Of the people originally examined, the conclusion was based on results derived from four individuals, or two couples. Ongoing research has primarily focused on severe early childhood cavities, not broad A-to-B transmission of cavities. Evidence suggesting couples were cavity vectors (via kissing) was incomplete or anecdotal, and research into caregiver-to-child transmission typically involved a host of factors such as a household's socioeconomic profile, culture, smoking in the home, and other variables.

Evidence did not disprove the idea that cavity-causing bacteria was transmitted between caregivers and children or intimate partners, but neither did it seem to be cause for alarm.

Sources

Alaluusua, Satu.   "Streptococcus Mutans Establishment And Dental Caries Experience In Children From 2 To 4 Years Old."     European Journal of Oral Sciences.   December 1983.

Berkowitz, Robert J.   "Mutans Streptococci: Acquisition And Transmission."     Pediatric Dentistry.   28 February 2008.

Heflin, Julie.   "Cavities Are Contagious."     University of Louisville Today.   18 February 2014.

Law, V. et. al.   "Factors Influencing Oral Colonization Of Mutans Streptococci In Young Children."     Australian Dental Journal.   June 2007.

Doméjean, S. et. al.   "Horizontal Transmission Of Mutans Streptococci In Children."     Journal of Dental Research.   January 2010.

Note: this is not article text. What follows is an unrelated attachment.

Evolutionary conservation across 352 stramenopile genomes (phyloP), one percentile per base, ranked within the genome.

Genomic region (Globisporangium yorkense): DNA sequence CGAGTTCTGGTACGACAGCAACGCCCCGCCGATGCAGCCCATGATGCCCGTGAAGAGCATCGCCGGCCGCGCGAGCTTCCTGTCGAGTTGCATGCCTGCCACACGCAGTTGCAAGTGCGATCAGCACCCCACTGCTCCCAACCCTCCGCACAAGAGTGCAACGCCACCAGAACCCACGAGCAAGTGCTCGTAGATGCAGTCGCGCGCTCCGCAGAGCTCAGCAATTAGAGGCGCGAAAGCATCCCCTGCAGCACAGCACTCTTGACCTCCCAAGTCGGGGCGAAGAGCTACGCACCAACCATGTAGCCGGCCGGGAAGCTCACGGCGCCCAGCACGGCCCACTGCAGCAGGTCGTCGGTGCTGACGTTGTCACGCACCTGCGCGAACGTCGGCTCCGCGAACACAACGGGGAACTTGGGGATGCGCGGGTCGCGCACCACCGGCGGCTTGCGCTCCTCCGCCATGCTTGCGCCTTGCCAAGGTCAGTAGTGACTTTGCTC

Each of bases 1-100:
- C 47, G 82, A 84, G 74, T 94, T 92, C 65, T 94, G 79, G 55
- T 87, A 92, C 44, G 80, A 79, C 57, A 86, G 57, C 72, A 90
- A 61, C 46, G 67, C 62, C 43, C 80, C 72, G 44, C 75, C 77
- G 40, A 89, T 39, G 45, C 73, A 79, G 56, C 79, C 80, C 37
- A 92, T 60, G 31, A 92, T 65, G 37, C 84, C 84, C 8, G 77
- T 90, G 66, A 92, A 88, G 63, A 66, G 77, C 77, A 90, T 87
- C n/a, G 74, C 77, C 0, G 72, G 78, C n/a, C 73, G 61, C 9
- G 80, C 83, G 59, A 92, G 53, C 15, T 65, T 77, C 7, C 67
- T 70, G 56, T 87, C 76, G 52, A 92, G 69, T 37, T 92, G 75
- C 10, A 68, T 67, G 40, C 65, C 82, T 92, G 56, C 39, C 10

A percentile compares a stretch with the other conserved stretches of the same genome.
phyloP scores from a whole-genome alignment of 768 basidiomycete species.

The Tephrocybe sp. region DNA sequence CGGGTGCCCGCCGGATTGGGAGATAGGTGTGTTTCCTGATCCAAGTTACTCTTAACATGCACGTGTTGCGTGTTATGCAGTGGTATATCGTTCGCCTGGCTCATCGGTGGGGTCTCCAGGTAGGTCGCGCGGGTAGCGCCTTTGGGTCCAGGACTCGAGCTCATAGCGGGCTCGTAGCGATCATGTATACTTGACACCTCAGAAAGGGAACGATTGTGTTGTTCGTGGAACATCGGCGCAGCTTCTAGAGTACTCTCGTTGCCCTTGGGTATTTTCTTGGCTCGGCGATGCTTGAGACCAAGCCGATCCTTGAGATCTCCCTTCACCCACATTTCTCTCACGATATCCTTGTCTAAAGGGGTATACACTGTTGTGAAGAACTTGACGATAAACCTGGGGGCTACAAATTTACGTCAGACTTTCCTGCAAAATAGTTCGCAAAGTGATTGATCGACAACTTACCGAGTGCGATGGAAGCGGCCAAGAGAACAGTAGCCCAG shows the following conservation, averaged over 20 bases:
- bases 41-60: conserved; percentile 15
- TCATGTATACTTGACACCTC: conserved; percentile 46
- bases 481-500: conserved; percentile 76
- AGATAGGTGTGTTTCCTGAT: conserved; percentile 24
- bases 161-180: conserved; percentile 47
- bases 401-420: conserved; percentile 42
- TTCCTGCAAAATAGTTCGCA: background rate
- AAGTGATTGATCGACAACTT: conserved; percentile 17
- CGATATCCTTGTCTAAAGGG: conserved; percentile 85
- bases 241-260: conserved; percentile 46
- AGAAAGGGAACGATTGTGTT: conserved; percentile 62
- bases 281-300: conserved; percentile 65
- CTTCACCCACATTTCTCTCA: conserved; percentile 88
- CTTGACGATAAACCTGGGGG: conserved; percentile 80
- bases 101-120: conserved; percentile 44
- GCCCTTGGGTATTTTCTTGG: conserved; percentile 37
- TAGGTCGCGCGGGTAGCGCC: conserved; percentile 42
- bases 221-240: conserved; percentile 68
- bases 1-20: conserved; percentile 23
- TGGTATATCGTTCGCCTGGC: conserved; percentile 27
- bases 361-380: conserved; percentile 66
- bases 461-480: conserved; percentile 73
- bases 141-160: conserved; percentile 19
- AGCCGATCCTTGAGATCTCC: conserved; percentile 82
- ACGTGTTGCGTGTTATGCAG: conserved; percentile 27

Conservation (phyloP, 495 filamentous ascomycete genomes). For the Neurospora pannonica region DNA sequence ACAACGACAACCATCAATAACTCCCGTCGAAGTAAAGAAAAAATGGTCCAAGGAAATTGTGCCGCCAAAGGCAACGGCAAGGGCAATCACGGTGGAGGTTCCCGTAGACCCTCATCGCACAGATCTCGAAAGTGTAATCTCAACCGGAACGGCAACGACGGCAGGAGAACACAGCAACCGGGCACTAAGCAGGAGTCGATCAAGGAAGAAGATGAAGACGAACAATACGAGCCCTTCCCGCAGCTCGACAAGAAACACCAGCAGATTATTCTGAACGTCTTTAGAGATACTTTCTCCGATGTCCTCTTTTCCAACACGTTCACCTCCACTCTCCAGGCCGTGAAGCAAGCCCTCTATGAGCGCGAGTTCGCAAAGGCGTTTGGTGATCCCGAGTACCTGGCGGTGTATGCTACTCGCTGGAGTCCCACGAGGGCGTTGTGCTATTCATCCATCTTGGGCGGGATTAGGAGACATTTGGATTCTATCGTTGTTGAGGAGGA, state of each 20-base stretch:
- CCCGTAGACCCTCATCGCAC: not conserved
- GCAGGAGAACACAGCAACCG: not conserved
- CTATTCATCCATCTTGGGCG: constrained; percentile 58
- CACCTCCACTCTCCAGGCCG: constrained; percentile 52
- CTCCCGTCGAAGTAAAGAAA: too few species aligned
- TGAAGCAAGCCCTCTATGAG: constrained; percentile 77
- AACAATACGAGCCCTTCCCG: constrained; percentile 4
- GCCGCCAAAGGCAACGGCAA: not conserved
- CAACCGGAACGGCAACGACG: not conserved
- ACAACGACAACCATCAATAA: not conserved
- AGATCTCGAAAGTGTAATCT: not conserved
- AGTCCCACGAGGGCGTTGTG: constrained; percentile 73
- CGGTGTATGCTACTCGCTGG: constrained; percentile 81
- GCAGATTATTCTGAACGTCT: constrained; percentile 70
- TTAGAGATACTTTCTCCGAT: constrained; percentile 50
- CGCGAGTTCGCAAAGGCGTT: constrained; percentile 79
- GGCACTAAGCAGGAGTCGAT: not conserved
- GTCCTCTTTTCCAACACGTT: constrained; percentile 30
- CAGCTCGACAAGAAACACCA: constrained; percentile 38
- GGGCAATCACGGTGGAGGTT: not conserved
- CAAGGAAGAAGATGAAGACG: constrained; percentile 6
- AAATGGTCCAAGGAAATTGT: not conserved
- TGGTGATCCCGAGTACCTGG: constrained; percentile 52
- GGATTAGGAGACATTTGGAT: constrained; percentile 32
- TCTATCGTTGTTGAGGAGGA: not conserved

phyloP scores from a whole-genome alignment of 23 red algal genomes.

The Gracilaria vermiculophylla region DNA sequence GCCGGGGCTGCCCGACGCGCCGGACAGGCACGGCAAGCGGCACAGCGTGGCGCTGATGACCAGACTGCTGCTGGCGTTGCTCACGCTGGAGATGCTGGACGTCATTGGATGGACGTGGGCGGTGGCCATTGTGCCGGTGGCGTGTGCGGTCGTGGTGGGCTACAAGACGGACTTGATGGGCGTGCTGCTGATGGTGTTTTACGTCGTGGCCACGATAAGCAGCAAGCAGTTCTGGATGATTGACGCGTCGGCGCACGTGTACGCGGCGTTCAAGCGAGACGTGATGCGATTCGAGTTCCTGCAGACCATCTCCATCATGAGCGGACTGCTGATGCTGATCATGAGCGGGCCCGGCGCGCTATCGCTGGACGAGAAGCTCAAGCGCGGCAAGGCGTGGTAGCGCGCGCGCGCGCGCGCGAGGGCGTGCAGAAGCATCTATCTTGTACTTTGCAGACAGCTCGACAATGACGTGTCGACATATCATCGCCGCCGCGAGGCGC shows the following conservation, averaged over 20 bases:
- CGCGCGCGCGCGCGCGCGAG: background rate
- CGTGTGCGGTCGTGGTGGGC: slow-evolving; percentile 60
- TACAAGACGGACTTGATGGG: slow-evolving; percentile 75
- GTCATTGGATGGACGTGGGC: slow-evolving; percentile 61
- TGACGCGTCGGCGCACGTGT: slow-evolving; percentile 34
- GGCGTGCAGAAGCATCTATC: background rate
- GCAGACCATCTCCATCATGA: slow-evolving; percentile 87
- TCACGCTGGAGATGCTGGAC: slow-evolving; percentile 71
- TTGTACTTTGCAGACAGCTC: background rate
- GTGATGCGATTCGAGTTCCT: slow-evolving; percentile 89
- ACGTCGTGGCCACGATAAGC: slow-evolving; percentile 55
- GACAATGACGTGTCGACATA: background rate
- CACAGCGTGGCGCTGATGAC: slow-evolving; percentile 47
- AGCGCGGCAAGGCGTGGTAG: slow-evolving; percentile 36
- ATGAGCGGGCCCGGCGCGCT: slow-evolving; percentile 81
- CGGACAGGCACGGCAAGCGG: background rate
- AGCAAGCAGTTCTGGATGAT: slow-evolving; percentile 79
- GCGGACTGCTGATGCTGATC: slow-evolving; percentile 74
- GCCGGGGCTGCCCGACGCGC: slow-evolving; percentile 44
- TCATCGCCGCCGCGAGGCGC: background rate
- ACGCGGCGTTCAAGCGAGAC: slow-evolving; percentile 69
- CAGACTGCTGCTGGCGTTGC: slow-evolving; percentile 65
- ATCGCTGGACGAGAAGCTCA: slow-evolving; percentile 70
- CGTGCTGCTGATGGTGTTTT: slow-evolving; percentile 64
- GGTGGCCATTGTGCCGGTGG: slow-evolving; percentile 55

Loesch, Walter J.   "Chapter 99, Microbiology of Dental Decay and Periodontal Disease."     Medical Microbiology, 4th Edition..   1996.

Mitchell, Stephen C. et. al.   "Maternal Transmission Of Mutans Streptococci In Severe-Early Childhood Caries."     Pediatric Dentistry.   May/June 2009,   pp. 193-201(9).

Ninh, Amie.   "Are Cavities Really Contagious?."     TIME.   7 April 2011.

O'Connor, Anahad.   "The Claim: Dental Cavities Can Be Contagious."     New York Times.   28 March 2011.

Saarela, M. et. al.   "Transmission Of Oral Bacterial Species Between Spouses."     Molecular Oral Microbiology.   December 1993.

Simon, Lisa. al.   "The Role Of Streptococcus Mutans And Oral Ecology In The Formation Of Dental Caries."     Journal of Young Investigators.   December 2007.

ScienceDaily.   "Cavities Are Contagious, Research Shows."     20 February 2014.

Kim LaCapria is a former writer for Snopes.